Tuesday, June 24, 2008

Spokesmodel Speaks

I was asked to speak to a retreat for board members of a nationally-recognized philanthropic organization. That's shocking in and of itself, is it not? The topic was, "How do we get the media in our local markets to give us more coverage about the good work we do?"
It still amazes me the lack of awareness that people...smart, successful people...have about how editorial decisions are made.
Some people still believe that they can call the general manager of a TV station, because he's a golf buddy or whatever, and "place" a story on the news. "Yeah, I called Ed and told him we needed something on the news about xyz." THEY THINK THAT WORKS! I suppose somehwere along the way, it must have. Some misguided GM started commanding producers or a news director to do some story that didn't fairly and ethically make its way through the editorial process. Of course, that chills me to the bone, but it doesn't surprise me.
What did throw me for a loss was these directors' lack of awareness of the importance of their organization's web page in the modern media world. I told them I had gone to their website to research my presenation and I found it alarmingly lacking in aesthetics and content. At first they seemed confused. Then, they started paying attention. Many of them were dutifully taking notes.
Pontification here is not appropriate, but they got a lesson in fundamentals: Strike up relationships with reporters, not their bosses. The reporters pitch stories. Return their calls personally and in a timely fashion. Do not refer them to corporate headquarters. Make it easy for them to do the story. Cooperate, help them with some research and don't throw up any obstacles.
The presentation lasted about a half-hour. I'm no consultant. Maybe I should be. The feedback I got was positive. This organization deserves positive publicity. Maybe its leaders got a nudge in the right direction.

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5 comments:

Tony said...

We all form opinions based on experience, which is why I respectfully offer a differing opinion regarding your post about how to get a story on tv or in the newspaper. Several times, my ND or GM has come to me with a story idea passed along by a friend, golfing buddy, drinking buddy, etc...In short, if the boss wants a story, a story gets done. Many times when as ND at two different station groups, my GM came to me with something which had very, very little--if any--news value. However, if he/she wanted the story, he/she got the story.

I agree with what you said about needing to make it as easy as possible for the reporter to do his/her job, return their phone call, etc...But if the head of that group knows the GM/ND at the local tv station, or the editor at the paper, it's much easier--and productive--for him/her to call his/her friend and "let them know about something". It might not be "right" or "fair", but life isn't. And I think that is now just part of the way we do business.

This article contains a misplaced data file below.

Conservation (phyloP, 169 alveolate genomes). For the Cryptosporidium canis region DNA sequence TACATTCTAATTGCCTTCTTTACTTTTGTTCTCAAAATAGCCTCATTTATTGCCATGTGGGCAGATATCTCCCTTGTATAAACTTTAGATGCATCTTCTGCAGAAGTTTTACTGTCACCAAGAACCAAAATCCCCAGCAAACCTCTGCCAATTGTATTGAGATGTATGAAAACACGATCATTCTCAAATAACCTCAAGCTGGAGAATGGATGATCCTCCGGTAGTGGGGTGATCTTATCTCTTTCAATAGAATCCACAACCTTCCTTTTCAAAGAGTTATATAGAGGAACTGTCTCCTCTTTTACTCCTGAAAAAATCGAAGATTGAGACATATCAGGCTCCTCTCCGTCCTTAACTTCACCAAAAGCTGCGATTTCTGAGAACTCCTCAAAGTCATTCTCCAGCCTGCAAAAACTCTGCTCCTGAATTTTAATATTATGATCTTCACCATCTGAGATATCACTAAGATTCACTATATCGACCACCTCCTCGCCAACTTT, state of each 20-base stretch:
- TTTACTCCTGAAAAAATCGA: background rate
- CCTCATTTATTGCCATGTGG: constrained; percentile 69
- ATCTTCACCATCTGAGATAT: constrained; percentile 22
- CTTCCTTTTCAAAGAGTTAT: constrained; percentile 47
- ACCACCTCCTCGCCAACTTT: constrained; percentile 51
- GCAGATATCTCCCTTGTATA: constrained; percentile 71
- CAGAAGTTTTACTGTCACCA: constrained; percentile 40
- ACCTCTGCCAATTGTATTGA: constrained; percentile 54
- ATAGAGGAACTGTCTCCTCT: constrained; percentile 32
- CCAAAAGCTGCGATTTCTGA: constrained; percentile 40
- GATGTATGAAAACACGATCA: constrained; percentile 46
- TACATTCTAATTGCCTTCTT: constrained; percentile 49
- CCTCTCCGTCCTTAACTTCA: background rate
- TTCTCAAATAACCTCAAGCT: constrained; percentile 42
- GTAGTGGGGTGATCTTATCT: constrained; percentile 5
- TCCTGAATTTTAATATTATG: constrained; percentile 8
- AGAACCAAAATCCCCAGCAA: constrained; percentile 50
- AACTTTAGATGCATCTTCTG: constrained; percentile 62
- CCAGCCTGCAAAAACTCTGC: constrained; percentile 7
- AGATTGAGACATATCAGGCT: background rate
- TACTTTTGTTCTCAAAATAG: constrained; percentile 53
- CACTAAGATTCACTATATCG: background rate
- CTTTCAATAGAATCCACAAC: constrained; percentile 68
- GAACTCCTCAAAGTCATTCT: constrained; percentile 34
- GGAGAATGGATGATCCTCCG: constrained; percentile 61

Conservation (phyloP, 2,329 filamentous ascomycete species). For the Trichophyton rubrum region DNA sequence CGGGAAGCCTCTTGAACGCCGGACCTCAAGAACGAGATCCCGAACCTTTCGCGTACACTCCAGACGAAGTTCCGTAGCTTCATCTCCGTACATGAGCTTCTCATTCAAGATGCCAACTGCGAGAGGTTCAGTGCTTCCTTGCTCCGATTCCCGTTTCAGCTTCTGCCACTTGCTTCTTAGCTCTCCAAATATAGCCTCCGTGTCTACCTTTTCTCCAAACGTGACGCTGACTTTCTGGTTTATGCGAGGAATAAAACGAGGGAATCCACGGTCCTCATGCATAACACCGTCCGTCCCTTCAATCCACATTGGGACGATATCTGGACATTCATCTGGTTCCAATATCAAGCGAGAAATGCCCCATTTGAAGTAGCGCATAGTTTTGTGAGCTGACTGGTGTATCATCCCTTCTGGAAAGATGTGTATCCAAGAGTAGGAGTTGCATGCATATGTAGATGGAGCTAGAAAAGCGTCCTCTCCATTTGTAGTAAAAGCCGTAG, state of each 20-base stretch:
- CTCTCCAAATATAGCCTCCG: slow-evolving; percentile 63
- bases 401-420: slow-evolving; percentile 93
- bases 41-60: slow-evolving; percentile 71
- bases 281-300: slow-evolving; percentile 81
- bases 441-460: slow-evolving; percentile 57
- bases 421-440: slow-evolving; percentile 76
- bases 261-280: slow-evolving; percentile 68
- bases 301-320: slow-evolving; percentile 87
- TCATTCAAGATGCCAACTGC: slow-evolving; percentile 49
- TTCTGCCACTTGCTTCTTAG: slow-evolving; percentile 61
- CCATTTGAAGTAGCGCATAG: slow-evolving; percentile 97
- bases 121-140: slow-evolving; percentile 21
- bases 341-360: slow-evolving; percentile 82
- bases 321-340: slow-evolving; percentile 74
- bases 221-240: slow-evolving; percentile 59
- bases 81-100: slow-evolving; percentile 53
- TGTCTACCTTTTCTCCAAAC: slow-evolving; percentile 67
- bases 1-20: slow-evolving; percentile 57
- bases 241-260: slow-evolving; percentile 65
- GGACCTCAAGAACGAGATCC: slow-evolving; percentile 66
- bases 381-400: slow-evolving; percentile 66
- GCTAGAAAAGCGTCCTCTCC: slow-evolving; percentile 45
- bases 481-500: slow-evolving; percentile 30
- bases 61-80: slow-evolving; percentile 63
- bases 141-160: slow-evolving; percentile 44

Darrell said...

Well, there yo go. Confiration that it works. I'm not so naive to think it's not happening every day. That doesn't make it right.
I actually made the point to the group that calling the boss will work, but it undermines any relatioinship they're attempting to build with a news professional.
I recall saying something like, "calling someone's boss's boss's boss may be effective, but it's no way to make friends. To be successful consistently in pitching stories to reporters, they have to know they can trust you."
So, fundamentally we do not disagree.

Workman said...

What's sad is how easy journalists can be co-opted. Just return our phone calls and keep us in the loop on important stuff.

If you do that, you'll get more press coverage, and it will be more positive.

It ought not be that way, but that's how it is.

Jason Clark said...

As a person who has been on both sides of the pitch, I agree the best method is to go straight to the person who is writing the story. This allows you to begin a relationship with the reporter. Once you've gained their trust, it becomes much easier to get positive coverage on a consistent basis. Having a GM urge a reporter to cover an event will typically result in a 15 second blip at the end of the newscast or brief write up on page 6-D. Good to hear you're still giving sound advice.

Best,
JC

Darrell said...

It's good to know that Mr. Clark is alive and well. Please write. I don't know where you are.